Looking Back on the Past


There were two major disasters which marked the first half of the 80’s:

In 1981, the U.S. Center for Disease Control and Prevention reported unusual symptoms in many people throughout the states, and by 1982 they had christened it “Acquired Immune Deficiency Syndrome” or AIDS. Since then, AIDS has spread worldwide and has become one of the most dangerous diseases ever, killing over 30 million people and being the 6th most deadly disease ever.

On 28 January 1986 the Spaceship Challenger exploded during lift-off in what would have been its 9th mission. All seven crew members were killed.

Back in South Africa, although sport in general should have been a happy pastime, it was at best dismal and often merely a projection of world strife and turmoil. The prospect of gaining international favour was as remote as ever.  Any tours by rebel sporting stars from overseas did little more than upset the anti-South African antagonists resulting in harsh banning of SA tourists in their own countries.

No organiser of sport could hope to accomplish anything without a sponsor which unfortunately distorted the original spirit of sport.  It was disappointing for the sports fans to watch players strive for as big a share as possible of the sponsorship cake or to get their photographs and names in the newspapers which overshadowed the joy of sport participation and competition.

The year 1983 was indeed an unhappy time for the public at large with the worst recession in five decades.  The downturn in the economy resulted in a reduction in the usage of the Club facilities as a lot of businesses and individuals decided to either scale down events and parties or not hold them at all.  For the Club this was very serious as the revenue from such events was its main source of income at the time.  The Club did, however, remain a social magnet to the members who continued to frequent the bars and restaurants.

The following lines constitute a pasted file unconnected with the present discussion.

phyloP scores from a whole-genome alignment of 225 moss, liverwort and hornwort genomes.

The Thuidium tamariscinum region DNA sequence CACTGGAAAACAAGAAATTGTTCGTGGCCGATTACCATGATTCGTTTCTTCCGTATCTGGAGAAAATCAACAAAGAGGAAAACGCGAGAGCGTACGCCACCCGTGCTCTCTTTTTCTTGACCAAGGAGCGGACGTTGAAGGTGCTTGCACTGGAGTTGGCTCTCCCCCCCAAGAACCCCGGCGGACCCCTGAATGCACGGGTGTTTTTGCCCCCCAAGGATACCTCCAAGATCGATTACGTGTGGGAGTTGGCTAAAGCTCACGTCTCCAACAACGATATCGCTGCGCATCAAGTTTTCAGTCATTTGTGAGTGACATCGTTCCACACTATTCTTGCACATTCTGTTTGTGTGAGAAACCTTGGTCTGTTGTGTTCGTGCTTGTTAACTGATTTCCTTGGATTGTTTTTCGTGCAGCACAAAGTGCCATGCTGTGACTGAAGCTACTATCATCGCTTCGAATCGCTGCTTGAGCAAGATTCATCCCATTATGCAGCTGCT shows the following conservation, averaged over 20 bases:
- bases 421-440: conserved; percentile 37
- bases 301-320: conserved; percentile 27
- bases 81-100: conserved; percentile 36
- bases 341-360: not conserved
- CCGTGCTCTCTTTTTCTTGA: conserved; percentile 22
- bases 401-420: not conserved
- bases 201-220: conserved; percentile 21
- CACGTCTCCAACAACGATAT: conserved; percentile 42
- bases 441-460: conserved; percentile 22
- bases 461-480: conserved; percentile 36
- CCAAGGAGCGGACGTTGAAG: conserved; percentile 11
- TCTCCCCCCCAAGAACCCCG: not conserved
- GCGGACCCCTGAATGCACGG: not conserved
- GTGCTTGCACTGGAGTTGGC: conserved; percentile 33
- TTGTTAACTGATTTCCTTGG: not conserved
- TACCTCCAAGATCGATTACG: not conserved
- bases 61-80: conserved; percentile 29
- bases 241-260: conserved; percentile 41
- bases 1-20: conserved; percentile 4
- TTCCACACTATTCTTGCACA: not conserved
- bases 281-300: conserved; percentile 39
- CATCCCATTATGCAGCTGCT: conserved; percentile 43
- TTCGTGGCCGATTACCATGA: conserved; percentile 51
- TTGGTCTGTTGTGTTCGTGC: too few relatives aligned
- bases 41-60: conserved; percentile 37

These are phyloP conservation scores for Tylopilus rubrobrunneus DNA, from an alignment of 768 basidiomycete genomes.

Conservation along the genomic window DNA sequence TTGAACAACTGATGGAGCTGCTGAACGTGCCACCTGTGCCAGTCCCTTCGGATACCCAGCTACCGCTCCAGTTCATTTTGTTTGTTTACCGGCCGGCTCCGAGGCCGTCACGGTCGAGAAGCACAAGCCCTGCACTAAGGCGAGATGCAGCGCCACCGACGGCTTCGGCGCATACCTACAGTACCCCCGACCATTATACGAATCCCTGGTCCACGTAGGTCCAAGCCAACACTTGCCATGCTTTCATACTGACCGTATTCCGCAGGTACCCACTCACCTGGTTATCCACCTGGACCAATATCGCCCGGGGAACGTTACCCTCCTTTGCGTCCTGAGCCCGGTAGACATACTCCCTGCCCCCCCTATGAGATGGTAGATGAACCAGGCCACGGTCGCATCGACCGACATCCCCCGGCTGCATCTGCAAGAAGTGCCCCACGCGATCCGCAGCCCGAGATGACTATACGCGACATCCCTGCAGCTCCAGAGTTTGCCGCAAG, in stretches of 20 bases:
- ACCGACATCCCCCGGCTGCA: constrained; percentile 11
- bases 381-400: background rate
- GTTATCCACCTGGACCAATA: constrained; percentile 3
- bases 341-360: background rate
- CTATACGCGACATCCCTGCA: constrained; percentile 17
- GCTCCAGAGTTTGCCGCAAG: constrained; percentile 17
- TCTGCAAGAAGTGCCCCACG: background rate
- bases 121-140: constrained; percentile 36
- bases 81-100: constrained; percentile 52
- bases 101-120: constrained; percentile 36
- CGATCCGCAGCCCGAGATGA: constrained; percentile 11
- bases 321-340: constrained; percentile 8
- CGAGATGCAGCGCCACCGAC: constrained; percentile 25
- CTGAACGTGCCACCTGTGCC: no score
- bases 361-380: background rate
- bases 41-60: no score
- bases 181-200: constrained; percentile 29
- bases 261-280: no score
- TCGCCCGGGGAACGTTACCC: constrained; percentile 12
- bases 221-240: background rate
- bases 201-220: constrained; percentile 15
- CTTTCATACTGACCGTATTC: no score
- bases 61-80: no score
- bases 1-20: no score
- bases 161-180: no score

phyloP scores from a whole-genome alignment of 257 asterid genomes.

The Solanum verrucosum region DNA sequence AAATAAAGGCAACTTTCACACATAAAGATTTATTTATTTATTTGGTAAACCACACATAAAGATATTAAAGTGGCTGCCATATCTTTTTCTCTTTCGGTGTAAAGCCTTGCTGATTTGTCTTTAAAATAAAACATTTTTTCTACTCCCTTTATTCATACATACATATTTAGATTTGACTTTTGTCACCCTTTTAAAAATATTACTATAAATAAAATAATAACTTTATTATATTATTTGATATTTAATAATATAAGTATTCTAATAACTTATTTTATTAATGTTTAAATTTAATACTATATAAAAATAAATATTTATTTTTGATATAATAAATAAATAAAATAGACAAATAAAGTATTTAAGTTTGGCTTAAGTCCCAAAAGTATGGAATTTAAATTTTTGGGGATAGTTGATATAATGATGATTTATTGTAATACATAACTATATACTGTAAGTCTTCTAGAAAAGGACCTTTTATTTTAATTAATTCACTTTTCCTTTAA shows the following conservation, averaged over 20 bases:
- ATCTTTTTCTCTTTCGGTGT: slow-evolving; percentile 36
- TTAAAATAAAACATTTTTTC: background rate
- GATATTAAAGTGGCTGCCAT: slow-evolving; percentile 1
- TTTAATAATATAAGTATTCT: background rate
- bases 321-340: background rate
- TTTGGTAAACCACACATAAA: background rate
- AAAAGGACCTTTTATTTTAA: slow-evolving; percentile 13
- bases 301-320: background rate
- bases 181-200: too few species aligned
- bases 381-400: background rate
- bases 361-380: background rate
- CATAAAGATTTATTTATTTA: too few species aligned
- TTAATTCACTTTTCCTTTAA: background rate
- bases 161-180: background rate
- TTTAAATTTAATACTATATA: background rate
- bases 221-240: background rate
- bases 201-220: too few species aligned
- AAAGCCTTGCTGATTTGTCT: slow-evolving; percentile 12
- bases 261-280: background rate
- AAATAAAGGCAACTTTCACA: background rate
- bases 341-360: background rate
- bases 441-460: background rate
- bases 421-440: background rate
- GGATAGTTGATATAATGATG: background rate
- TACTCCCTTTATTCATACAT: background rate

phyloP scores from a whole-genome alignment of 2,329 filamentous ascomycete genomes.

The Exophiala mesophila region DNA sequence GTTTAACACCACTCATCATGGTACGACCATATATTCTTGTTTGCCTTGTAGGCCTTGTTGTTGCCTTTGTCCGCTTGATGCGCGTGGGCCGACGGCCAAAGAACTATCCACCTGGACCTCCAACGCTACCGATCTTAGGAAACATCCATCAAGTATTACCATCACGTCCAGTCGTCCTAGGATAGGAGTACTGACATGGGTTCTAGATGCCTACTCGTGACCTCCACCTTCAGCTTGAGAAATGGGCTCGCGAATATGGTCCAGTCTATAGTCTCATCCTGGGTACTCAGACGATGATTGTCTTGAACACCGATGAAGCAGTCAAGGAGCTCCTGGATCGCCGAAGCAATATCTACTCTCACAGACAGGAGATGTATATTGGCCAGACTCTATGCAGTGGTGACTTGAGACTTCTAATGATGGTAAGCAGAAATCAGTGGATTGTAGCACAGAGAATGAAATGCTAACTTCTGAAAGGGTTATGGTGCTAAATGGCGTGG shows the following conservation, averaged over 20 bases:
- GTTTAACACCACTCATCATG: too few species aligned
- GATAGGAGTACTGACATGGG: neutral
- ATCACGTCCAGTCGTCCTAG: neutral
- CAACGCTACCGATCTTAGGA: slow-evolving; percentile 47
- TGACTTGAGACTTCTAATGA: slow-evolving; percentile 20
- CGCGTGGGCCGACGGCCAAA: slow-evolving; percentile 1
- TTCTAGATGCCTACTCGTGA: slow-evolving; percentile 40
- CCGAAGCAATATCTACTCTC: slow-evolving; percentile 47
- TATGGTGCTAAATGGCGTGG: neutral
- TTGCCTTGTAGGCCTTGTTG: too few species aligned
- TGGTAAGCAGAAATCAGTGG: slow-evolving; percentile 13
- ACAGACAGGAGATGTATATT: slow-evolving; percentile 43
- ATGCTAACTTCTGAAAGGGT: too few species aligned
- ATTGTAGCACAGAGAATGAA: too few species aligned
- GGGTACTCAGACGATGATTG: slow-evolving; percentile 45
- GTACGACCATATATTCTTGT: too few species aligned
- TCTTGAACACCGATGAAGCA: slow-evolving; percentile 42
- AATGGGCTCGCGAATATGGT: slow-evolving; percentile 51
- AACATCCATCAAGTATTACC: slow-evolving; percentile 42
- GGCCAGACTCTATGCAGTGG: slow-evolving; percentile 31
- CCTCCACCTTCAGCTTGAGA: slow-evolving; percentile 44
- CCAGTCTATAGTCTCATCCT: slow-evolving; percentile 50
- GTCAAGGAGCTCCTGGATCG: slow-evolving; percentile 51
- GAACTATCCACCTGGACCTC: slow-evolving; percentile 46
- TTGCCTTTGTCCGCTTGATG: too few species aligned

As if the recession was not enough to have to deal with, a prolonged heatwave with temperatures above 30 degrees Celsius day after day hit Johannesburg with no respite in the way of rain.  This in turn made the swimming baths at the Wanderers Club a very popular place to be.

With a prolonged drought withering the countryside since the end of the previous summer and temperatures hitting the 30°C mark day after day for months on end, the Club’s grounds and gardens could not escape the ravages of the climate.

Apart from the lack of rain, it had been a thrilling time at the Club as far as cricket was concerned as many rebel tours were arranged at the stadium with attendance from local cricket lovers being remarkably good.  The Stadium project was originally undertaken by the Wanderers committee at the request of the Transvaal Cricket Union with a view to hosting international games every two years, in addition to the provincial games.  But because of politics this did not materialise and the stadium became more of a liability than an asset. However, the South African cricket authorities went ahead with their rebel tours and were rewarded with huge crowds.  The stadium on those exciting days was indeed a window on the human race, and this alone was worth the admission charge.

wanderers club The History of The Wanderers Club, Part 14 1

Cricket days at the Stadium